Hide and seek with Spectres
Attack methods like Spectre exploit speculative execution, one of the key performance optimizations of modern CPUs. Microsoft researchers are working on a novel testing tool that can automatically detect speculative leaks in commercial (back-box) CPUs. However, until now the testing process has been slow, which has hindered in-depth testing campaigns and the discovery of new classes of leakage.
In a new paper: Hide and Seek with Spectres: Efficient discovery of speculative information leaks with random testing, researchers from Microsoft and academic collaborators identify the root causes of the performance limitations in existing approaches—and propose techniques to overcome them. These techniques improve the testing speed over the state of the art by up to two orders of magnitude.
These improvements enabled the researchers to run a testing campaign of unprecedented depth on Intel and AMD CPUs. In the process, they discovered two types of previously unknown speculative leaks (affecting string comparison and division) that have escaped previous manual and automatic analyses.
The paper that describes the novel techniques will appear at IEEE Symposium on Security and Privacy 2023.
Microsoft Research’s Philipp Witte on improving carbon sequestration with AI
Reducing carbon dioxide in the atmosphere could play an important role in minimizing climate change. Carbon sequestration – the process of locking carbon dioxide in deep underground reservoirs – is a developing technology that could make a meaningful contribution if it were deployed at scale. Deep learning AI technologies can improve the models required to develop these reservoirs, which could help scale up sequestration projects to a meaningful level.
Philipp Witte, a researcher with Microsoft Research for Industry, recently chatted with Fixing the Future from IEEE Spectrum about how AI can help improve carbon sequestration. For example, AI can facilitate computationally intensive simulations and manage complex modeling requirements more efficiently than conventional methods.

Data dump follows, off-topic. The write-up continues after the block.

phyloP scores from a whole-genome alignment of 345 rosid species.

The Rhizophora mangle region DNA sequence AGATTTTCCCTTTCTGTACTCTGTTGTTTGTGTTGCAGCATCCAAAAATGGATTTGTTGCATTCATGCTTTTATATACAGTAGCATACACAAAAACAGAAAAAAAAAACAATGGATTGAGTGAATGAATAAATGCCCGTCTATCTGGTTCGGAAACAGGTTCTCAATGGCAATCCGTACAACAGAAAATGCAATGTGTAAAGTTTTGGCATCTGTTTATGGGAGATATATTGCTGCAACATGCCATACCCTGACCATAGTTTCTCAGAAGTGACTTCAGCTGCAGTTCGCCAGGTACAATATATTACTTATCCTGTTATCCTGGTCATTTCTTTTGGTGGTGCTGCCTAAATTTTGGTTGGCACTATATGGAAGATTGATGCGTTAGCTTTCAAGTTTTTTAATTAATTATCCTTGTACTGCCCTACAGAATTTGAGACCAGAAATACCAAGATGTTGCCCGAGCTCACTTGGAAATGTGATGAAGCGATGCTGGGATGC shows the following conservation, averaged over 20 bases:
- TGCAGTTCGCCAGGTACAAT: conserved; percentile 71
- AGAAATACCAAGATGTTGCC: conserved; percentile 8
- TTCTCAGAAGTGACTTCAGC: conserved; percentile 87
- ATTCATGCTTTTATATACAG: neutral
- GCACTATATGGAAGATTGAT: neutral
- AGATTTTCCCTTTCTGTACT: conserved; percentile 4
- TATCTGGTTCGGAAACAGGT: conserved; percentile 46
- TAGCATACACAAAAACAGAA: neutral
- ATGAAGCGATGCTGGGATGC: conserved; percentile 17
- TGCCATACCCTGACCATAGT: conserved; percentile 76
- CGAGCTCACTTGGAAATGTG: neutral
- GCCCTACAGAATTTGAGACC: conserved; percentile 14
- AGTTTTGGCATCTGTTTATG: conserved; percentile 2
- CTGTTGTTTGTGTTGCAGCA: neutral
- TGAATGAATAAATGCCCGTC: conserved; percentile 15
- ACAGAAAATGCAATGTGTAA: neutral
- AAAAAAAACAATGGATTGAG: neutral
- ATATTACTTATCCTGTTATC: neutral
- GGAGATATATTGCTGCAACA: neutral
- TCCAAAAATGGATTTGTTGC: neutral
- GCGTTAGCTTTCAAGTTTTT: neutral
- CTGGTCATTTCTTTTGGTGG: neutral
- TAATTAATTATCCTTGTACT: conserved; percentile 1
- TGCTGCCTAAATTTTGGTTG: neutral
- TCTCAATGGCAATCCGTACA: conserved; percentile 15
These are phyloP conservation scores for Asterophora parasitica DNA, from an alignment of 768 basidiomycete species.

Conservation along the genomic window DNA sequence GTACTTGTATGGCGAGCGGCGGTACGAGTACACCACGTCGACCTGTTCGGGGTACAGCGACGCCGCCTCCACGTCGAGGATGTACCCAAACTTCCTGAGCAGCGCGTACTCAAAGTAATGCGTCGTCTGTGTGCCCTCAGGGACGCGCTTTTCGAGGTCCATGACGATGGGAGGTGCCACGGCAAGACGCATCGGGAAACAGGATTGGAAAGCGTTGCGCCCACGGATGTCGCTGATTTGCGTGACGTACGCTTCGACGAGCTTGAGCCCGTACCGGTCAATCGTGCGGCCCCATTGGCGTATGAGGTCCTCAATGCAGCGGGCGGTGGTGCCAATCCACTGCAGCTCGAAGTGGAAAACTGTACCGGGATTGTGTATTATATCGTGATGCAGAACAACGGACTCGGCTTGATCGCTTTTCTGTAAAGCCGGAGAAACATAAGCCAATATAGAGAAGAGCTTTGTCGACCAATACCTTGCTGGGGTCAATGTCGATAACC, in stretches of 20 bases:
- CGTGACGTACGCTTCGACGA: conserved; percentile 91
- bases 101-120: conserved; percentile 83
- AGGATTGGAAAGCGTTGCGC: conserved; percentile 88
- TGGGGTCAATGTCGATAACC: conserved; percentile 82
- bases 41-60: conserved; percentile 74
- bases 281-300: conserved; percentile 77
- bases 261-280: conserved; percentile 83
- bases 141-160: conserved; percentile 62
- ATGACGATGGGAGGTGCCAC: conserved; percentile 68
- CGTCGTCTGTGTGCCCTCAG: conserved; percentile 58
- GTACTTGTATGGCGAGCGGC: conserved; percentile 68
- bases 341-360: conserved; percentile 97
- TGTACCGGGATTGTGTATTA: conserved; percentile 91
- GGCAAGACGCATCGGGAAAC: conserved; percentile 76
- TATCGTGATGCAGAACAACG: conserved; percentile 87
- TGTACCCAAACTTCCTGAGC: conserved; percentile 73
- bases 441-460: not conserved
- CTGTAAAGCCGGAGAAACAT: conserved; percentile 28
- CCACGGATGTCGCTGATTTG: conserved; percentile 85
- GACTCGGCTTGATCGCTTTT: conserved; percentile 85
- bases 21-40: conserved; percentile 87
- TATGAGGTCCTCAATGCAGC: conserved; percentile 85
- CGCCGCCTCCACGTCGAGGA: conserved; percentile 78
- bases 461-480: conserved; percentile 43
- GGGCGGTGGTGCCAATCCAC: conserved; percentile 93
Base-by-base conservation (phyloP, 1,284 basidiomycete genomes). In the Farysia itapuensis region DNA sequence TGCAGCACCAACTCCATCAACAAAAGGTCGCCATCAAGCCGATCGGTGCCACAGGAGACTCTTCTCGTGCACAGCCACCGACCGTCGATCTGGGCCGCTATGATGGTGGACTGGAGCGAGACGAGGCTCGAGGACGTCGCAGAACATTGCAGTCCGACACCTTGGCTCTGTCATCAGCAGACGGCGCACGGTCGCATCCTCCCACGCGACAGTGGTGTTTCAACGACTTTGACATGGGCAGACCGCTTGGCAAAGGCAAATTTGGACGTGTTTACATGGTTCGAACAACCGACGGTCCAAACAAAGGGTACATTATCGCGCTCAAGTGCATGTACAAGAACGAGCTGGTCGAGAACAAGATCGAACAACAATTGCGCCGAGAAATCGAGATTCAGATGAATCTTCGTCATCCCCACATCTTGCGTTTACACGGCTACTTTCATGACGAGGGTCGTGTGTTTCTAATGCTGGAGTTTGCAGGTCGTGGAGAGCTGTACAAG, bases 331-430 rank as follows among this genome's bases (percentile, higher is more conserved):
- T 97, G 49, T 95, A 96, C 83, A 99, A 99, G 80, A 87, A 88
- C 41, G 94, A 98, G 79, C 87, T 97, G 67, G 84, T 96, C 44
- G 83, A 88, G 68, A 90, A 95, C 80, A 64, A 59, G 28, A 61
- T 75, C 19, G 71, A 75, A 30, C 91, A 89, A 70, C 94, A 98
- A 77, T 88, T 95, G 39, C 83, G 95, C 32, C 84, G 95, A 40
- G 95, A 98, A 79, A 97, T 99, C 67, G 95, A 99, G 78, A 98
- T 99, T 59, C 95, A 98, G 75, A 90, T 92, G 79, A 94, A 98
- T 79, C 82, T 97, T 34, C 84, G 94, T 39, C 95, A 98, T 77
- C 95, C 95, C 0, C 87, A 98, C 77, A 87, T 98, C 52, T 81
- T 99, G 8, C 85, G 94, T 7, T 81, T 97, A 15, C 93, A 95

Tune in to the podcast for a lively discussion at the intersection of AI and decarbonization.
Microsoft Research Data Science Summer School – Apply now
Microsoft Research New York City’s Data Science Summer School (DS3) is an intensive hands-on introduction to data science for local undergraduate students interested in attending graduate school in computer science and related fields. The curriculum includes coursework in data science and group research projects. This year’s program runs from May 30 to June 23, and applications will be accepted through April 11.
The course is taught by leading scientists at Microsoft Research New York City and each participant will receive a laptop and $3,000 stipend. Sessions will cover tools and techniques for acquiring, cleaning, and utilizing real-world data for research purposes. The course also serves as an introduction to problems in applied statistics and machine learning, and will cover the theory behind simple but effective methods for supervised and unsupervised learning.
Applicants must be currently enrolled in an undergraduate program in the New York City area. We strongly encourage people from diverse, non-traditional, and under-represented backgrounds in STEM to apply.